Vitamin A is considered an anti-inflammation vitamin as it is involved in the cellular immune response as well as the humoral immune response. A mice study demonstrated that vitamin A deficiency resulted in the lack of T-cell response and inhibition of normal apoptosis in bone marrow cells. This illustrated that vitamin A is vital in the regulation of homeostasis of bone marrow.9 B-carotene is a provitamin A that is used to prevent vitamin A deficiency. It is also found in leafy greens. It can convert to retinol, which is the active form of vitamin A. The role of  B-carotene can boost immunity as studies have shown that B-carotene can increase T-cell levels after seven days.10

Other nutrients

Folate is found in a lot of leafy greens, which are water-soluble vitamins B9. It can also be added to foods and sold as supplements, known as folic acid.11 The Recommended Dietary Allowance (RDA) has stated that men and women over the age of 19 should strive for 400 micrograms (mcg) of dietary folate equivalents (DFE) whilst pregnant women should take 500-600 mc DFE.11 folate is prominently found in spinach, asparagus, brussels sprouts, turnip greens and broccoli. 

Furthermore, calcium has a role in the immune system. It can activate cells and act as a secondary messenger in various cell types.12,13 Vegetables high in calcium are kale, collard greens, and bok choy. Broccoli and beet greens.  It is recommended that those over the age of 19 should take 1000 mg (milligrams) for both males and females.14

Overall, nutrition is important in supporting the immune system, as a high-nutrient diet ensures:15

  • The functioning of the immune system.
  • Regulates metabolism
  • Ensures new generation of cells and protein production for antibodies
  • Protection from inflammatory and oxidative stress

Immune system - function

The role of the immune system is to protect you from foreign pathogens and toxins. The immune system consists of two specific defence systems which are known as the ‘two arms of the immune system’: the innate and adaptive system. The innate immune system consists of non-specific macrophages and phagocytes. The innate immune system can develop rapidly if a foreign pathogen enters your body. The cells respond to the pathogens in a non-specific way. The adaptive immune system consists of T-lymphocytes and B-lymphocytes, which are specific responses to a certain pathogen. T-lymphocytes are commonly known as T cells, which are produced in the bone marrow and then relocated to the thymus. They use chemical messengers to send signals to cells in the immune system, and they can also destroy foreign pathogens using toxins. As it is a specific response, the adaptive response takes slower to develop, unlike the innate immune system. However, it is much more effective against pathogens and provides a faster response when exposed to the same pathogen due to memory B-cells.16 Several factors can weaken the immune system:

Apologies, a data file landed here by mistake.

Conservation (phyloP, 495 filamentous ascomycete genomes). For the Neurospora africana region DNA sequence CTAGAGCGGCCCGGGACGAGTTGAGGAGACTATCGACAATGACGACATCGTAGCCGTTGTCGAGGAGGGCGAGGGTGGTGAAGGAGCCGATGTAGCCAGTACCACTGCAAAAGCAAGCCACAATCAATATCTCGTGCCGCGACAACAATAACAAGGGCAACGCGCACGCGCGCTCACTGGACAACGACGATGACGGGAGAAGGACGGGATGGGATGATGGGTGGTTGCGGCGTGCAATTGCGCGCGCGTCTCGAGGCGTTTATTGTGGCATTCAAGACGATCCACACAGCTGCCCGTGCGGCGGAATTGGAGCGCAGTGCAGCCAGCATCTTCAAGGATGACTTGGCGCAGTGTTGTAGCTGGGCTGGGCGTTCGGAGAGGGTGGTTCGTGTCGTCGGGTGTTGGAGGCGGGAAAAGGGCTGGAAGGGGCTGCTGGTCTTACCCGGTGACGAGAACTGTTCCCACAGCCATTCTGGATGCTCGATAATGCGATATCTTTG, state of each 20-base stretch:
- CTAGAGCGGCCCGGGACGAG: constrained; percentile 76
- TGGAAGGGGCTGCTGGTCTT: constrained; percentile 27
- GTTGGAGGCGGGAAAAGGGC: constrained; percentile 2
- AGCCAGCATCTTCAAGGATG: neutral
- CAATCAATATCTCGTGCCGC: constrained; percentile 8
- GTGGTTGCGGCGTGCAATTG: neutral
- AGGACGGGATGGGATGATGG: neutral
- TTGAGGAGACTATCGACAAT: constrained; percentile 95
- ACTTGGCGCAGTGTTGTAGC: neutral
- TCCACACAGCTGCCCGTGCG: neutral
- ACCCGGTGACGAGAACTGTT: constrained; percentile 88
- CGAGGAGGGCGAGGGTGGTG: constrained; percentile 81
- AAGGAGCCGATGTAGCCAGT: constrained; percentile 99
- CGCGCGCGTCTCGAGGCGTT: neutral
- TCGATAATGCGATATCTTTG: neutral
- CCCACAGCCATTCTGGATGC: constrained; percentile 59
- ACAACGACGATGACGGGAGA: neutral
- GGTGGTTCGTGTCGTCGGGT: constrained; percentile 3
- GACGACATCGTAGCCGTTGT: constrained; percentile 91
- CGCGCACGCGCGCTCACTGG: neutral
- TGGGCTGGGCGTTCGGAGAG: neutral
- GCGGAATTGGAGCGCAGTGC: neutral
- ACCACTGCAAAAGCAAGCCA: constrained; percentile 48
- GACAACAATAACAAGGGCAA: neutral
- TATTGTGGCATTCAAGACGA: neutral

Recipes and meal ideas

There are several ways to incorporate leafy greens into meals. Some people may dislike the taste of some vegetables; therefore, these are some links to some creative and simple dishes:

  1. https://www.delicious.com.au/recipes/collections/gallery/22-ways-to-cook-with-leafy-greens/ghx3iiyh?page=8
  2. https://thehealthyepicurean.com/ways-to-eat-more-leafy-greens/
  3. https://goop.com/food/recipes/dark-leafy-green-recipes/ 
  4. https://www.bbcgoodfood.com/recipes/collection/green-smoothie-recipes 

Summary

Overall, there are many health benefits of leafy greens for the immune system and overall health. It is important to incorporate them into your diet to have a strong immune system, as several factors can weaken the immune system, including stress, lack of sleep, poor diet and age.  There are several ways to include leafy greens in your diet, whether as a snack, meal or even a smoothie.  In conclusion, this article provides a comprehensive understanding of the relationship between leafy greens and the immune system by emphasising the importance of incorporating them into a balanced diet for a healthy immune system.

References

  1. Alfawaz HA, Wani K, Alrakayan H, Alnaami AM, Al-Daghri NM. Awareness, knowledge and attitude towards ‘superfood’ kale and its health benefits among arab adults. Nutrients [Internet]. 2022 Jan 7 [cited 2023 Nov 4];14(2):245. Available from: https://www.ncbi.nlm.nih.gov/pmc/articles/PMC8782012/